For some reason I’ve spoken about this a lot in speeches for more than a year but I haven’t blogged about it. The time has come.
One of my sayings in Let Patients Help is a lesson we learned in graphic arts, and the music industry learned too: “When assets digitize, things change fast.” This is, truly, an extraordinary example.
Some people with diabetes pretty much do as their doctors tell them and the industry tells them – they wait and hope that things will get better. That’s fine with me – I never say that people should be more like me. But when someone wants to take a more active role, I believe society (including medicine) should not stand in the way: let patients help improve healthcare.
Well, for a couple of years there’s been a #WeAreNotWaiting movement among patients with some diseases who can see a way to use their digital information to, perhaps, improve their health even if industry can’t get results.
Here’s an 11 minute introductory video – I won’t say more, I’ll just ask you to click and watch it.
The speaker is @DanaMLewis, who lives with Type 1 diabetes, and has hacked into her CGM (continuous glucose monitor) and her insulin pump and grabbed the data feeds in the devices. Then, using a $35 computer called the Raspberry Pi, she and then-boyfriend @ScottLeibrand (now husband) wrote software to manage her blood sugar better than it’s ever been controlled before.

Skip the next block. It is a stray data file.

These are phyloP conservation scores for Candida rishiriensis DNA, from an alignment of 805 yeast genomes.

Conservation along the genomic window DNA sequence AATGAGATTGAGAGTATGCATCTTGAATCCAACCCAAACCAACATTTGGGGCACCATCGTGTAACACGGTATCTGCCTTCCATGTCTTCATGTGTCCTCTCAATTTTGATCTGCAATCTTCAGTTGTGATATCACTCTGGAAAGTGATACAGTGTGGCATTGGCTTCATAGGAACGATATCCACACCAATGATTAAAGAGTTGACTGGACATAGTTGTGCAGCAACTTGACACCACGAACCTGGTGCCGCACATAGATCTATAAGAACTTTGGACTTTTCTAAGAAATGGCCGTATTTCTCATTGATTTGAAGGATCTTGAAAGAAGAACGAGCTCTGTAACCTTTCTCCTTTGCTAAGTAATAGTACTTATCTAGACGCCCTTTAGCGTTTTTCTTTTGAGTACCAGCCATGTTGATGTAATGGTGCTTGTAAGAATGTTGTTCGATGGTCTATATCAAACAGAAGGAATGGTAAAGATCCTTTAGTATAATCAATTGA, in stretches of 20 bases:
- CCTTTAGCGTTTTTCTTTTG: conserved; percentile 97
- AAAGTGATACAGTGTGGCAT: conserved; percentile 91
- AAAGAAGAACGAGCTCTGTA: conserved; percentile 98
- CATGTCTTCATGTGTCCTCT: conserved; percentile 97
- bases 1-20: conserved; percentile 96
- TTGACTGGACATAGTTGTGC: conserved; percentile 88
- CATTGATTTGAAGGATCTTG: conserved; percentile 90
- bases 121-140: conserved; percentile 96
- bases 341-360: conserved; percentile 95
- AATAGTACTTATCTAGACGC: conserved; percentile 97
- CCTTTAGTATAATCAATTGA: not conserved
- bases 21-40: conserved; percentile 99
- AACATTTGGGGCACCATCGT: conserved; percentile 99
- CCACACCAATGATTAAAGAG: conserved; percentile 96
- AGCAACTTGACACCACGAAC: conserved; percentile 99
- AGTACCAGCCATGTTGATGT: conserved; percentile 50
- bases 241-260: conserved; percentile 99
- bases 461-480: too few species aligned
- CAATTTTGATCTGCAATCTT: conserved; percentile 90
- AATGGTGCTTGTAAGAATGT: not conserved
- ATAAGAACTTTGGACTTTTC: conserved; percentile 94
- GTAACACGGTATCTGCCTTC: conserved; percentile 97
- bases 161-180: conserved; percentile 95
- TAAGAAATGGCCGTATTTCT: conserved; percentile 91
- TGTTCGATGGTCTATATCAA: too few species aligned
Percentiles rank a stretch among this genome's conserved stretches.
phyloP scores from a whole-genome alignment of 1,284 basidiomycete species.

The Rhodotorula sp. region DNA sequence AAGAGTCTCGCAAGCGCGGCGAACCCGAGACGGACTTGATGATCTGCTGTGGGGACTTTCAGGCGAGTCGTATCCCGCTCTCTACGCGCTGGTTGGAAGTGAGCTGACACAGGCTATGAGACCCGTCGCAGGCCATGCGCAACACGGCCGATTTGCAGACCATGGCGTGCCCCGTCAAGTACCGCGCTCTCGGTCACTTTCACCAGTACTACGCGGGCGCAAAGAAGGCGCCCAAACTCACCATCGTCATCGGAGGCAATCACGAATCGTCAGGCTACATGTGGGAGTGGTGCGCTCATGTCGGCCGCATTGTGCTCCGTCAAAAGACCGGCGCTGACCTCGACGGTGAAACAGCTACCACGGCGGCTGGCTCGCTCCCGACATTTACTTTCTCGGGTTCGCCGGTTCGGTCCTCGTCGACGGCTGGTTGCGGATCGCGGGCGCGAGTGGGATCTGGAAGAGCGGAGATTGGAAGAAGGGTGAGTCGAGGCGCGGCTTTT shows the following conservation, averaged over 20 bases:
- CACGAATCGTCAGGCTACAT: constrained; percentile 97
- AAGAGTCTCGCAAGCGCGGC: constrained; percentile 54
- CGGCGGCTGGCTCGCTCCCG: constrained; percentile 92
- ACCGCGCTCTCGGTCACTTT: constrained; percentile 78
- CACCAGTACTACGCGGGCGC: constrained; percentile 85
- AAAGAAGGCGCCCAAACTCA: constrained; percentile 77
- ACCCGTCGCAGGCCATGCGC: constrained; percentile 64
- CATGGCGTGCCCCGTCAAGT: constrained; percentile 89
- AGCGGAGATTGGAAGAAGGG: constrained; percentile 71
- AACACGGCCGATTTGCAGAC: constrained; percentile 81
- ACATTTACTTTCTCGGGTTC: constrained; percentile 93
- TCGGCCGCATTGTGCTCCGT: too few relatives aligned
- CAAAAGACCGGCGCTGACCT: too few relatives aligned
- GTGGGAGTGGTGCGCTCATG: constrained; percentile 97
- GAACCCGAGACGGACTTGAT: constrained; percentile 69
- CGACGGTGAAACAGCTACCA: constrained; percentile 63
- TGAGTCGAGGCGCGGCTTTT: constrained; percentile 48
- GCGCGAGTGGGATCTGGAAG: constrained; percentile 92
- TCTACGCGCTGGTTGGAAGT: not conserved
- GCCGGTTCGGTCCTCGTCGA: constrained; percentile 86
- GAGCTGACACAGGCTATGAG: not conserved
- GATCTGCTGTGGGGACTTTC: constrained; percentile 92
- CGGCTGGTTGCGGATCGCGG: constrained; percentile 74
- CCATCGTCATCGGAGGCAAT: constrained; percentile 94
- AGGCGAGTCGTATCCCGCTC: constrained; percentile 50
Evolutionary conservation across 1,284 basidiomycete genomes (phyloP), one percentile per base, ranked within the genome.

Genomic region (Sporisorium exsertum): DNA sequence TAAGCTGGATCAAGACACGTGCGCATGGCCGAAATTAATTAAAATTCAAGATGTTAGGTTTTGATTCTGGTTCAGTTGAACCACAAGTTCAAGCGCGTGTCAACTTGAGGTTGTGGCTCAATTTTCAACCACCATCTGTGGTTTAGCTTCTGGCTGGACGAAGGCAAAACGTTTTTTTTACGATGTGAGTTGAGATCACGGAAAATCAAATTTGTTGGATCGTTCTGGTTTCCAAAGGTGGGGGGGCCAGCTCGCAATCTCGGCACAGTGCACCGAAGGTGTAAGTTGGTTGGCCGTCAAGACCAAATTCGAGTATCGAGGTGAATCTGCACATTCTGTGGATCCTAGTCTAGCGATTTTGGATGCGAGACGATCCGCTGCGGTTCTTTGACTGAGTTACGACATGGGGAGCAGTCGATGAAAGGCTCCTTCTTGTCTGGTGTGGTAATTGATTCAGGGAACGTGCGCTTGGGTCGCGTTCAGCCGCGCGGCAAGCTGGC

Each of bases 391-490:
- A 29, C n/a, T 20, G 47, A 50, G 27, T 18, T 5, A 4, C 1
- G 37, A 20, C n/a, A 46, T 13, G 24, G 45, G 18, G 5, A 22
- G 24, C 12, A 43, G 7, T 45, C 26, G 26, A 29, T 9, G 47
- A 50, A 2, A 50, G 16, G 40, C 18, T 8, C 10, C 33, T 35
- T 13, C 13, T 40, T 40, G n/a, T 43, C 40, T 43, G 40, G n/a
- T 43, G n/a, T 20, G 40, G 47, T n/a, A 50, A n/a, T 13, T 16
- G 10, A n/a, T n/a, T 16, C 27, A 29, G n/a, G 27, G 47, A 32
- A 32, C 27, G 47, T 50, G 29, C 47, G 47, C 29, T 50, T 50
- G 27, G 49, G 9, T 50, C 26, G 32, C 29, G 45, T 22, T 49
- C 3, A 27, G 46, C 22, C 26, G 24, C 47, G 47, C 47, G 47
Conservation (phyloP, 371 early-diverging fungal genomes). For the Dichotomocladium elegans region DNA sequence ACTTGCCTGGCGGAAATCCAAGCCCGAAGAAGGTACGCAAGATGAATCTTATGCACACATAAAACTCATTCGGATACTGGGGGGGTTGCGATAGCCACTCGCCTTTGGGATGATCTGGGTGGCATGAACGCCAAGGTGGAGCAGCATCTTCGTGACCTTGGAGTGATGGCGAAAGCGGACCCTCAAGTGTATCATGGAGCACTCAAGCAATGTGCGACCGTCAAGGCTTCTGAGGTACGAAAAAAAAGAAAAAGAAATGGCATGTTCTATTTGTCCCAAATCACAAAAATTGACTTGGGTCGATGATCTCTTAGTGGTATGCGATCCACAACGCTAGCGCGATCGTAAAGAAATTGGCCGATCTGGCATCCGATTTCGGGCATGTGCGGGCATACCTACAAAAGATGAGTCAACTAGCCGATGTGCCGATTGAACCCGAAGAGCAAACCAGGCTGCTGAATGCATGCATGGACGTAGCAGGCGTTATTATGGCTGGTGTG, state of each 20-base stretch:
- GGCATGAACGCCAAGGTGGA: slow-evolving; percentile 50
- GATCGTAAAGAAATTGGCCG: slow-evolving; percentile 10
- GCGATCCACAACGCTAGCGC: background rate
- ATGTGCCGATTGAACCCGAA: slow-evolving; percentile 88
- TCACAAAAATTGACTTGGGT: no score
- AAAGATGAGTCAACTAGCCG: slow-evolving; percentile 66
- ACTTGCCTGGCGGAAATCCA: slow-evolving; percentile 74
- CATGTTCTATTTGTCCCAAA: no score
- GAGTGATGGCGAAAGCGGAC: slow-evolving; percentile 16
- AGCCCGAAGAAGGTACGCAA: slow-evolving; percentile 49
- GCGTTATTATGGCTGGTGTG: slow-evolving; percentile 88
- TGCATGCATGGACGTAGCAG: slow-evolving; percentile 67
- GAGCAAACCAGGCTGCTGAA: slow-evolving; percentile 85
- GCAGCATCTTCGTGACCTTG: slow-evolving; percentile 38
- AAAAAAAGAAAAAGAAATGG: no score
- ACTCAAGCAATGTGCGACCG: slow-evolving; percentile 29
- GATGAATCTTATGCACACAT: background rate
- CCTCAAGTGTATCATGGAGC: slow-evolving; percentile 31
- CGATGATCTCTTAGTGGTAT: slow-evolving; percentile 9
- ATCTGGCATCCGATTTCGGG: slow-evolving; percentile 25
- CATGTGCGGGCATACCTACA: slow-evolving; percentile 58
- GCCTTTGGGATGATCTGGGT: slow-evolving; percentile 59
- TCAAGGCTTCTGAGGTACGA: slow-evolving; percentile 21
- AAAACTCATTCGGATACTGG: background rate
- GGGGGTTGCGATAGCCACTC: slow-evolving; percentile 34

It works. They call it the Automated Pancreas System, and they donated the code to open source, at OpenAPS.org. And now scores of people are doing it. It’s been in the mass media (Wall Street Journal, and Popular Science! even published a diagram, below), and trust me, you’ll hear more about it.
This is an existential threat to everyone who believes that patients can’t possibly understand all the complex things needed to manage a disease like this … but as you’ll also hear, it’s profoundly liberating to the people who have the problem.
Remember that in 2012 the Institute of Medicine said our healthcare system should be “anchored on patient needs and perspectives.” Seriously: think what that means for these patients’ perspective – the ones who say “We are not waiting. While you guys work on products for someday, our lives are continuously at risk, and we – the few early geeks – are taking matters into our own hands.”
The event was an open source software conference, so some of the language is technical, but you can just skip over that – the main point is all in plain English.
Next up: This week in San Diego, at the Quantified Self Public Health Symposium, six members of our Society for Participatory Medicine saw Dana lead a 45 minute session with eight other users on stage. It was beyond amazing, because everything they said was scientifically rigorous – an irrefutable. Another post with video of that event will come shortly.
If you haven’t heard of this and want to catch up, do some googling, and check these hashtags: #WeAreNotWaiting, #OpenAPS, #NightScout. More in a day or two.